Sometime during my senior year of high school, for reasons beyond all imagining, I was asked to help teach a Sunday school class of small children at the church I was a part of in downtown Corpus Christi, Texas. My being recruited into this role can only be interpreted as a sign of complete desperation on the part of the person responsible for staffing teachers. Another high school friend, vastly more competent than I, teamed up with me for this assignment. My memory is vague on the details - I think I may have repressed some things - but I don't believe our tenure was very long.

The church where my family was involved at that time was engaged in a practice that, in hindsight, seems rather surprising. We made a habit of driving buses, willy nilly, around the downtown neighborhoods, gathering up unaccompanied children and transporting them to church. This influx of neighborhood kids made for a rather lively Sunday school experience since, as it happened, the imported children were NOT riding the bus to engage in quiet contemplation.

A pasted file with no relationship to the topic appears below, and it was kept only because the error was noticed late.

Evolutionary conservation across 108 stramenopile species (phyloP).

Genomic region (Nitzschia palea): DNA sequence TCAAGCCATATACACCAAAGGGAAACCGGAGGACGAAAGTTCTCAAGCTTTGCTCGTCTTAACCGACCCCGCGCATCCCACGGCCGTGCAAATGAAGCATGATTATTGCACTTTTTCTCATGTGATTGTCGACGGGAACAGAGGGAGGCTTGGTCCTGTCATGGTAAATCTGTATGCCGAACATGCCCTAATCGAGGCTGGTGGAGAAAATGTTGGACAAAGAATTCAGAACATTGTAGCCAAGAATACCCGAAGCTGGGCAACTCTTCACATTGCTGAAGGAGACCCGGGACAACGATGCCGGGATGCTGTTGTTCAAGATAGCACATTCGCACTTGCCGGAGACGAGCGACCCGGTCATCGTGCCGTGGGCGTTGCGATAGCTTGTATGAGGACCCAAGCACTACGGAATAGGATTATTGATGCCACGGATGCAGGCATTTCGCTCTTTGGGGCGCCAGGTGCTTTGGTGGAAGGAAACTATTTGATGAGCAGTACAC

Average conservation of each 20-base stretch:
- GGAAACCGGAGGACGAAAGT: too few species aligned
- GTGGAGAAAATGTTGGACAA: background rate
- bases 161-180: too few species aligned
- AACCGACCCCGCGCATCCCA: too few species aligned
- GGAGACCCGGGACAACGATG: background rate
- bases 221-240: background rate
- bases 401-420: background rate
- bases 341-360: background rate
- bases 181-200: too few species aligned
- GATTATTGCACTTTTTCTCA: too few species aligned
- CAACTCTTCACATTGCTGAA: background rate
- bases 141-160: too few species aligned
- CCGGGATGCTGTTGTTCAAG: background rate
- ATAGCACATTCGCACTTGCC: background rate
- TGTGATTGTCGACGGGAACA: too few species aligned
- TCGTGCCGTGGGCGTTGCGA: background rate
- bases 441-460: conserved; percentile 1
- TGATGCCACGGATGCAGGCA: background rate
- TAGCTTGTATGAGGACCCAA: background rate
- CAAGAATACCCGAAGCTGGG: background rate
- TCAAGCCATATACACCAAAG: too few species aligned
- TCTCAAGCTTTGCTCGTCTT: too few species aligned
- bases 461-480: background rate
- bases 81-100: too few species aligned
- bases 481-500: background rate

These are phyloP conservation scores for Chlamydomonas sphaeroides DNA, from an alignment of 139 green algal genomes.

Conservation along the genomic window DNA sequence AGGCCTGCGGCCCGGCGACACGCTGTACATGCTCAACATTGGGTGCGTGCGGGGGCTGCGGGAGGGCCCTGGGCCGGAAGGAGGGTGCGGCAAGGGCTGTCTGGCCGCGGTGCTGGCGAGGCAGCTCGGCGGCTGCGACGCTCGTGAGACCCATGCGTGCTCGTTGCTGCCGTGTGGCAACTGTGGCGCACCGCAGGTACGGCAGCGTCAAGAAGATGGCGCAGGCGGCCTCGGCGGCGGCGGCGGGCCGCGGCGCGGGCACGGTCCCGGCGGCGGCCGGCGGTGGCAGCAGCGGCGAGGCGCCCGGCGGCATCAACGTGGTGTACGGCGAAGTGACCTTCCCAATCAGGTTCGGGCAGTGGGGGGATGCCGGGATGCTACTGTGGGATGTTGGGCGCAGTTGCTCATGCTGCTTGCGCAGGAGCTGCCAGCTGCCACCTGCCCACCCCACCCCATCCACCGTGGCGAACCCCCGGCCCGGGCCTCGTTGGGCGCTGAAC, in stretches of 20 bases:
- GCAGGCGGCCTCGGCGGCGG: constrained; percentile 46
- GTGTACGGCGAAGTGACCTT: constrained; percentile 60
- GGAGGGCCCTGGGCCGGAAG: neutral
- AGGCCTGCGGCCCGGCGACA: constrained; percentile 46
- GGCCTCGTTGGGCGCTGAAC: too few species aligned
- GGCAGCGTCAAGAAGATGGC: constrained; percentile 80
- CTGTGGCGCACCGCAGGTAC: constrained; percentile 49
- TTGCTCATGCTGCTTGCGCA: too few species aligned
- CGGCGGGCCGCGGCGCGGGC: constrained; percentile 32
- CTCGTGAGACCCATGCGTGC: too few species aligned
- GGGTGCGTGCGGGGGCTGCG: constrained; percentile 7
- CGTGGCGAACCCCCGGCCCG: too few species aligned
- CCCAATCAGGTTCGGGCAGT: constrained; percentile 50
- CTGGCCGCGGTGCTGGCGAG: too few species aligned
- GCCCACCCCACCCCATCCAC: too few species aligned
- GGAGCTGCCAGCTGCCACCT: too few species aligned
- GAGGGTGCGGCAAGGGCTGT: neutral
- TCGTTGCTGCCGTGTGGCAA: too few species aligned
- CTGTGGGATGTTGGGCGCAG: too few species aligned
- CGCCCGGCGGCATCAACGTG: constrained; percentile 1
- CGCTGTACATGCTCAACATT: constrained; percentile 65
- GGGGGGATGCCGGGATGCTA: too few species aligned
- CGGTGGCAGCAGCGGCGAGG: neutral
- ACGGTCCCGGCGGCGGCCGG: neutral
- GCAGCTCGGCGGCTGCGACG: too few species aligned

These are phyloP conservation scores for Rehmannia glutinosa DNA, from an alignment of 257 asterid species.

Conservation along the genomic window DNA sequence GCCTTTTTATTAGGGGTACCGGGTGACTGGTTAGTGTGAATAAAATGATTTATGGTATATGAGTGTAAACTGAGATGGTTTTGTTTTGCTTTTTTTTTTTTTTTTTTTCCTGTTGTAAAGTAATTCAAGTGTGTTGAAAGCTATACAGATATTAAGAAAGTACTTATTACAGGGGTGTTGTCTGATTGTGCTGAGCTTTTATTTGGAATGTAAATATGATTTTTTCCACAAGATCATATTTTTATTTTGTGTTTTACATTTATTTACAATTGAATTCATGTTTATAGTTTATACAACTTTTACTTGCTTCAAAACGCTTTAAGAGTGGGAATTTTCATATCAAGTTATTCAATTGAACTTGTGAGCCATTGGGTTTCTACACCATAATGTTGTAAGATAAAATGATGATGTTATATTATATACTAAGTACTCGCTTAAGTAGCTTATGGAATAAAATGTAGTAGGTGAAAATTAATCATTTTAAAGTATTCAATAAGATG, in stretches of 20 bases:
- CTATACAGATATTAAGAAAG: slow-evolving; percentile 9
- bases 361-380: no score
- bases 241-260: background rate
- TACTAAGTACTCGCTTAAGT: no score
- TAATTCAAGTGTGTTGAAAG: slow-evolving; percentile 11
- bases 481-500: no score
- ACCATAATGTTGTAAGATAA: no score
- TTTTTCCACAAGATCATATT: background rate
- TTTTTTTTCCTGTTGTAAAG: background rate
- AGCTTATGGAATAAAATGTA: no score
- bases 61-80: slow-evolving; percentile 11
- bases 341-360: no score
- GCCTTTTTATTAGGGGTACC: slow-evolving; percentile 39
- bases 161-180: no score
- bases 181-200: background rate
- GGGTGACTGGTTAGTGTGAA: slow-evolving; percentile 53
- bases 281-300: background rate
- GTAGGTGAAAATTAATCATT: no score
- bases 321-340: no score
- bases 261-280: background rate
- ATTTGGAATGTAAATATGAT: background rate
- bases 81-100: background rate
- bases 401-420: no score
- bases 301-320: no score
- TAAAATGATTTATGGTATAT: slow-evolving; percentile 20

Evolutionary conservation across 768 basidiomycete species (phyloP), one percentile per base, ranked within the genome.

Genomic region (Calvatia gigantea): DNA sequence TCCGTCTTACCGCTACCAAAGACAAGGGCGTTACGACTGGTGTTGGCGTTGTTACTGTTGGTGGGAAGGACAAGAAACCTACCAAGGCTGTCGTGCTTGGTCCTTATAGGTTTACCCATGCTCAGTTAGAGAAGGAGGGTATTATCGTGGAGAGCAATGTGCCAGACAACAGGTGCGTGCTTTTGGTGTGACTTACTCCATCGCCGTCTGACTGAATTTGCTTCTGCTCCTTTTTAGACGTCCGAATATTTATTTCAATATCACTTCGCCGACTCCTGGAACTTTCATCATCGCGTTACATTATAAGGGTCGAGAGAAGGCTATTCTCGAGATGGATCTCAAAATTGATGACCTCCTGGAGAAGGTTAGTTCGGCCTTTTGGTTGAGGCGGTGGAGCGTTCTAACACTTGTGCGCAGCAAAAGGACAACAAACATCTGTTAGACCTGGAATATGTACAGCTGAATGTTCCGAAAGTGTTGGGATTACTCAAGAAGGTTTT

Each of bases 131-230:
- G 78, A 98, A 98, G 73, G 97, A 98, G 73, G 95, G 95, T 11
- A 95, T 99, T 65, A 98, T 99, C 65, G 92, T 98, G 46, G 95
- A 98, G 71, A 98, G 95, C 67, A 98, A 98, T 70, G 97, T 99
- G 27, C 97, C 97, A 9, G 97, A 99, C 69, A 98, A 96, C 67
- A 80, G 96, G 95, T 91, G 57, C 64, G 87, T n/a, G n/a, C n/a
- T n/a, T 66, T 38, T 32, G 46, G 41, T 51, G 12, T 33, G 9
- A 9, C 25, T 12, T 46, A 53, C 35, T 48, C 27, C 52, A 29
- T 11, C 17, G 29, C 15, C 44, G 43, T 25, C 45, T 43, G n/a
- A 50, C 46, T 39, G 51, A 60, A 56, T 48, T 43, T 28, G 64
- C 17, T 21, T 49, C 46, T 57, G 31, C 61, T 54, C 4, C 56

Pandemonium reigned supreme.

Into the fray charged my friend and I, but quickly we discovered that "teaching" was not really the word for what we were doing in that room on Sundays. The role we played turned out to be equal parts security guard and livestock wrangler.

I remember one particular Sunday, as my friend and I tried (in vain) to keep a lid on the anarchy, there was a little girl sitting in a chair against the wall with a stern, disapproving look upon her face. As the general, weekly free-for-all took place in the middle of the room, the little girl sat there, clearly disgusted, with her arms folded and her eyebrows furrowed.

It was just then that one of the neighborhood kids came trotting by (on his way to commit some act of childish depravity no doubt) with a face that was the absolute picture of maniacal glee. Glancing up at me as he trotted by, he volunteered that he was "sure glad we don't have report cards in here."

"GOD has report cards!", thundered the stern little girl from her chair against the wall.

Alas, I have ever since been plagued by the suspicion that the entire class would have been better off had that little girl been put in charge and this hapless high school senior been relieved of his duties.

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